Federal contractors: Vaccine mandate could drain economy
The Biden administration’s deadline will affect millions of workers across industries
Hundreds of General Electric employees at plants in New York and South Carolina took to the streets in October to protest mandatory vaccines. As a federal contractor, the facility must ensure its employees are vaccinated or fire them under emergency public health guidelines. In Pinellas Park, Fla., on Wednesday, a handful of Lockheed Martin employees took time off to picket, demanding that they be given alternatives to vaccination. One worker of nearly two decades told a local cable news channel, Bay News 9, “I’m very afraid of losing my job, but not afraid enough to put something in me my religion stands against and that my morals stand against.”
President Joe Biden unveiled the Path Out of the Pandemic Plan on Sept. 9, a sweeping agenda to vaccinate America’s workforce. The plan initially ordered all federal employees, including contractors, to get the COVID-19 vaccine by Dec. 8, but updated guidelines released on Thursday changed the deadline to Jan. 4. The rules cover roughly 5 million contractors in companies ranging from the technology industry like Google to defense contractors like Lockheed Martin or transportation workers like the Teamsters Union. Pleas from contractors and unions gearing up for holiday rushes amid worker shortages spurred the White House to offer some leeway.
On Thursday, the Occupational Safety and Health Administration (OSHA) published nearly 500 pages of regulations on how companies, federal employees, and federal contractors should comply with President Joe Biden’s vaccine mandate. The regulations do not apply to those working from home or in outdoor jobs. OSHA stipulates that companies do not need to pay for weekly testing but must require unvaccinated employees to wear masks and produce a negative COVID-19 test week. Companies must also offer employees paid time off to get vaccinated starting Dec. 5.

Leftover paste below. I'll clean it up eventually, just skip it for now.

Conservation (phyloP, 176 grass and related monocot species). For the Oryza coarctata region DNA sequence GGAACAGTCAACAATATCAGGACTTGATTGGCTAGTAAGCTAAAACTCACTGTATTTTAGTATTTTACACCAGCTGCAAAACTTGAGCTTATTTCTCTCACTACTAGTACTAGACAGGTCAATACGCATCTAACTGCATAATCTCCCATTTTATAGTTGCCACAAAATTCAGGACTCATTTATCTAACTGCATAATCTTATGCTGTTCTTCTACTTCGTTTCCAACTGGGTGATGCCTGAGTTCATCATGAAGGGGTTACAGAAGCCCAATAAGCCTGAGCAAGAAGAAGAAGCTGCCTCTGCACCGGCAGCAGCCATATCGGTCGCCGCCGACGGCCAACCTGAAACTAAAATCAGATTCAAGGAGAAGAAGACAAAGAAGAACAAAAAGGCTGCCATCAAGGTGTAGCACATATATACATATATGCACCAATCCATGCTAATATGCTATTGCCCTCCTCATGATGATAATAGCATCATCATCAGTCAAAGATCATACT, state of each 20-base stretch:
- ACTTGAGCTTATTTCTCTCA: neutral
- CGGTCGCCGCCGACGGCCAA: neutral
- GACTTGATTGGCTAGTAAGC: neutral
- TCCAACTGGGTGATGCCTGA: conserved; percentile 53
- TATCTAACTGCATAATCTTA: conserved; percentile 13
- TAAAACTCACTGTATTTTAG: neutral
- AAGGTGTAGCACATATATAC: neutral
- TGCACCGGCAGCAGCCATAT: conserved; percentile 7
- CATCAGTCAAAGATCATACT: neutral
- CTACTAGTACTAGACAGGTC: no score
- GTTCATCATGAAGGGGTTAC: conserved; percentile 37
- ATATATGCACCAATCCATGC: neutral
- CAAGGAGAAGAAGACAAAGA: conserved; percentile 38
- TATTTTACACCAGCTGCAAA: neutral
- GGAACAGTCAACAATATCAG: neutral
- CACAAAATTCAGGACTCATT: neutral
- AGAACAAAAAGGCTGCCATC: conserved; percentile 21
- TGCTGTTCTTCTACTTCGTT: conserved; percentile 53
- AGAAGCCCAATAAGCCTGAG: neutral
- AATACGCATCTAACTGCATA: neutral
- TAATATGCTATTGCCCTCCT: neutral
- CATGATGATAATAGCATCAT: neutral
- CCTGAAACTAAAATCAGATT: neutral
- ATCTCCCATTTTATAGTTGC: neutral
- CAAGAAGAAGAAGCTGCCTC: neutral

Contractors who do not comply with the mandate must pay $14,000 for each infraction, with higher fees for intentional noncompliance. But OSHA itself faces an inspector shortage, with only 1,850 inspectors to oversee 130 million U.S. workers at 8 million workplaces. It has not clarified how it will enforce the mandate.
The Q&A page on the Safer Federal Workforce Task Force’s website instructs contractors to treat termination as a last resort. If employees still reject the coronavirus vaccine, the administration recommends a “limited period of counseling and education, followed by additional disciplinary measures if necessary.”
The new guidelines give companies flexibility on how they want to enforce the vaccine mandate, and as long as federal contractors show that they are working toward vaccination, they will not face hefty fines. The White House move is partially intended to prevent mass worker shortages right before the Christmas rush.